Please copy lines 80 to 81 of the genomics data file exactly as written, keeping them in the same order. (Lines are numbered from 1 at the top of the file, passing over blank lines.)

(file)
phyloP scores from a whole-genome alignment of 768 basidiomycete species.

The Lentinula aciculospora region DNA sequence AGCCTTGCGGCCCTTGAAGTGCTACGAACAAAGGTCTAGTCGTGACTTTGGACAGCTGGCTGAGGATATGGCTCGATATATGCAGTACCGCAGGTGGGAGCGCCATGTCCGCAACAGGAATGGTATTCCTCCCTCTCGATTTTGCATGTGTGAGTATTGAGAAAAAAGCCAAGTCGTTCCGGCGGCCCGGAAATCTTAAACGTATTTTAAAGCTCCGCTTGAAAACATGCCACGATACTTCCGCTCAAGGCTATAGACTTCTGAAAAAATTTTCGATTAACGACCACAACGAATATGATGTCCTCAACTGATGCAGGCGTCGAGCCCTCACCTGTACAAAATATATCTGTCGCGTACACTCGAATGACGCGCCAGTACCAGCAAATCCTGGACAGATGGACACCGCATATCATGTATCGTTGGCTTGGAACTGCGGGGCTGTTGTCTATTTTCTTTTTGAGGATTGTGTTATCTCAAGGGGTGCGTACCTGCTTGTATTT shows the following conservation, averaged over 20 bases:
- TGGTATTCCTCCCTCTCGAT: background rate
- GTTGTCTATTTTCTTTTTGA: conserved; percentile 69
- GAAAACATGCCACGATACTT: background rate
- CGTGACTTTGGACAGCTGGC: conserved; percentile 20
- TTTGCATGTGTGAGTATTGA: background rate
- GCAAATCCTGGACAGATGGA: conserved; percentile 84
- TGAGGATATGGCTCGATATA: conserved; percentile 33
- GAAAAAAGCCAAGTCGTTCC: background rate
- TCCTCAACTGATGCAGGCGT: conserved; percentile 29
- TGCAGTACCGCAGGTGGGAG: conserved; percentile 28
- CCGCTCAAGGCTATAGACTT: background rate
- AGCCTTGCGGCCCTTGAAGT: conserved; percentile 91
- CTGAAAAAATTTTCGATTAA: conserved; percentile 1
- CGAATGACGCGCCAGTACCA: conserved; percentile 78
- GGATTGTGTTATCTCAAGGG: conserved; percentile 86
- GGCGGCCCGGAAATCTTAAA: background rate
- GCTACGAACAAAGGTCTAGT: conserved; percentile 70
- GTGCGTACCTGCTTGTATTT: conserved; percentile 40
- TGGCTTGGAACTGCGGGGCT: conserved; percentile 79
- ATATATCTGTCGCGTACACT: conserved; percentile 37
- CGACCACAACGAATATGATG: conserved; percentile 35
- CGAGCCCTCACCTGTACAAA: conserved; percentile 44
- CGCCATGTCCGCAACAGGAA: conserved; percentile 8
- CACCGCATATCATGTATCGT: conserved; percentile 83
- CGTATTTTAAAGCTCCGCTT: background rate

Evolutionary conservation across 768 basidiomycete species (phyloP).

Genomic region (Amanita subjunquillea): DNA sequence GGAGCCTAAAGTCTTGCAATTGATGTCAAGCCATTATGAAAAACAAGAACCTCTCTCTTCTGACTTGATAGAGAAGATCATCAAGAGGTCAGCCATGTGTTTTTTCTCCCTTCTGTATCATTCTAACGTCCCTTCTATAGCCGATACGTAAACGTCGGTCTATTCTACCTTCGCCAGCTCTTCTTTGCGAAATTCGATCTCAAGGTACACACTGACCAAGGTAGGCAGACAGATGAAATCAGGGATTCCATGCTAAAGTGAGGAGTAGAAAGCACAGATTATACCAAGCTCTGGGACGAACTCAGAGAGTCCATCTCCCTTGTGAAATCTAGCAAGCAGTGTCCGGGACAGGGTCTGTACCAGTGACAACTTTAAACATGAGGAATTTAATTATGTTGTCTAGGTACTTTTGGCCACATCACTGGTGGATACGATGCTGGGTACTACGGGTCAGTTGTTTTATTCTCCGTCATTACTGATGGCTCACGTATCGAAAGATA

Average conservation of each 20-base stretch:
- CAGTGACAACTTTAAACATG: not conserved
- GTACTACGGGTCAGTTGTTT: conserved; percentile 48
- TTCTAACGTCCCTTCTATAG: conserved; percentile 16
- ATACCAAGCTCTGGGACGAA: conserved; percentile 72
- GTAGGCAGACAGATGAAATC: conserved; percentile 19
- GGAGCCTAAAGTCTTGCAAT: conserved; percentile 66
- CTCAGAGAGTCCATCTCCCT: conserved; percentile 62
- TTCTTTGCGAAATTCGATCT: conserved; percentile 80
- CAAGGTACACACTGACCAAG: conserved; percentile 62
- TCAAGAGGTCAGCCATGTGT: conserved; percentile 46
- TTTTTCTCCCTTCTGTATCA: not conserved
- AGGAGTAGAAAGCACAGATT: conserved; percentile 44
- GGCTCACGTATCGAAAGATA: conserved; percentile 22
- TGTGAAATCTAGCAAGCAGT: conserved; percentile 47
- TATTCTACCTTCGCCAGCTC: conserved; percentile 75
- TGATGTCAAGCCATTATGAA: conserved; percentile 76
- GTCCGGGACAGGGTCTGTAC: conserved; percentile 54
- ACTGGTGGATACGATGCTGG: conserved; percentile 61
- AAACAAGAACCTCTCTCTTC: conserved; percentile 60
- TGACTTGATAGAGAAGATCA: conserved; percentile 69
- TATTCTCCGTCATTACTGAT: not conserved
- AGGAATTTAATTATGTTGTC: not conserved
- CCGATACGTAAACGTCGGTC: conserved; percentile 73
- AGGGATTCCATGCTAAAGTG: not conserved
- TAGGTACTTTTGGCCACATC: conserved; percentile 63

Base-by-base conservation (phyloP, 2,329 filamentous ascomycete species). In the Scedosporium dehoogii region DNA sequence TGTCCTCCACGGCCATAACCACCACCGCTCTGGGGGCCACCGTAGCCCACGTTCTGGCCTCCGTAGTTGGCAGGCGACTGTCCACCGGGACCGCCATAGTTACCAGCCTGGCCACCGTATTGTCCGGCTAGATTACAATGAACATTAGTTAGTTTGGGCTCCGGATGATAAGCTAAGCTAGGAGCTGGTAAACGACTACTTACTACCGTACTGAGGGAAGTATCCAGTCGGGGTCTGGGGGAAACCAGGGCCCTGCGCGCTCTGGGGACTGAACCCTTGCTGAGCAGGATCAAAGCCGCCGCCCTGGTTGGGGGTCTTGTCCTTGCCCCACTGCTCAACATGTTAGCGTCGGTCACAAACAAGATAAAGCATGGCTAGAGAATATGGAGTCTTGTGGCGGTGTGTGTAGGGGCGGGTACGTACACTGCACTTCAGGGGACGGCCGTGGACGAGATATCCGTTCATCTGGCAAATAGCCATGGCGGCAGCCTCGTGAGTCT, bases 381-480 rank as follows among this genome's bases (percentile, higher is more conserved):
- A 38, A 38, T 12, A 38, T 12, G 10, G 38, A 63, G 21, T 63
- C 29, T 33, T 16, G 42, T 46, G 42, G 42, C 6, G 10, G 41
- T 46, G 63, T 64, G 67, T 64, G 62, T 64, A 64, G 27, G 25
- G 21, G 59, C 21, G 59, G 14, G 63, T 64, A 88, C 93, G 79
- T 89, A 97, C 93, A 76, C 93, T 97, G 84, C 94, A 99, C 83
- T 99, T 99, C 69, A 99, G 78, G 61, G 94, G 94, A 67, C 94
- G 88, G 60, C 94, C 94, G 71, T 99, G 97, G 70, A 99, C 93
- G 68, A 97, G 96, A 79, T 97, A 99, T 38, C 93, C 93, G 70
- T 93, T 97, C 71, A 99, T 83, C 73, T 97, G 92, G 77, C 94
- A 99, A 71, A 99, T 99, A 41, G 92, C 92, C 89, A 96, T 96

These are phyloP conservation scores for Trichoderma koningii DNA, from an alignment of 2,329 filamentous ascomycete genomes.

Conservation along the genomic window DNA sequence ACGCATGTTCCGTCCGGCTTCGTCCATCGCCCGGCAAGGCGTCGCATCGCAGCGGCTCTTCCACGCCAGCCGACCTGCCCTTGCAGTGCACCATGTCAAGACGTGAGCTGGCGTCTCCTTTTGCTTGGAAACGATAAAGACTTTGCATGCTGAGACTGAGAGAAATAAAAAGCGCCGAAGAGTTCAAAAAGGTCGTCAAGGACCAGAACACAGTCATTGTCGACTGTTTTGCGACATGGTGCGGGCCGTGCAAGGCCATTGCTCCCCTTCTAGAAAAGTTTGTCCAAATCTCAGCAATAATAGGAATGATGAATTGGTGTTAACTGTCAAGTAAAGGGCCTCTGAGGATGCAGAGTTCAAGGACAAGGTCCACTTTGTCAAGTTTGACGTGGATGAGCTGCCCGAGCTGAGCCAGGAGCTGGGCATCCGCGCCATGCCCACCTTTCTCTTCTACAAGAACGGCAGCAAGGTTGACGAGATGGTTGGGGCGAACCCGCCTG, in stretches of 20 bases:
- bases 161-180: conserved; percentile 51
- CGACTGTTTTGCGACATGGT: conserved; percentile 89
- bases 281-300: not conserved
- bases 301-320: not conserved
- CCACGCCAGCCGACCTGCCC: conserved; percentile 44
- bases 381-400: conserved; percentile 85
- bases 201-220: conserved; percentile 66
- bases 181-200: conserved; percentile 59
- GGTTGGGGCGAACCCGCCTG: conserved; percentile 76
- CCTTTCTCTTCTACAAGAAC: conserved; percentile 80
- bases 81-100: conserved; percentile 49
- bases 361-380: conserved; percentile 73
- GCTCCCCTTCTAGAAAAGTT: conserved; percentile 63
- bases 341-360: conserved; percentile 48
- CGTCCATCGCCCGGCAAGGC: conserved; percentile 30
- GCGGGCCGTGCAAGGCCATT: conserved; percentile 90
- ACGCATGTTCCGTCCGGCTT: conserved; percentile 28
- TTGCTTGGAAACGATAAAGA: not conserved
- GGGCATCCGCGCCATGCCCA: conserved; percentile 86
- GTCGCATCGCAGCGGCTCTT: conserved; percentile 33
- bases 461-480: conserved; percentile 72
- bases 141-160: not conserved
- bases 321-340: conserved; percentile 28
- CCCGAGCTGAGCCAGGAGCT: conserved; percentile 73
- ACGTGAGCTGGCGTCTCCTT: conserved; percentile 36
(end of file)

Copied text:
- bases 361-380: conserved; percentile 73
- GCTCCCCTTCTAGAAAAGTT: conserved; percentile 63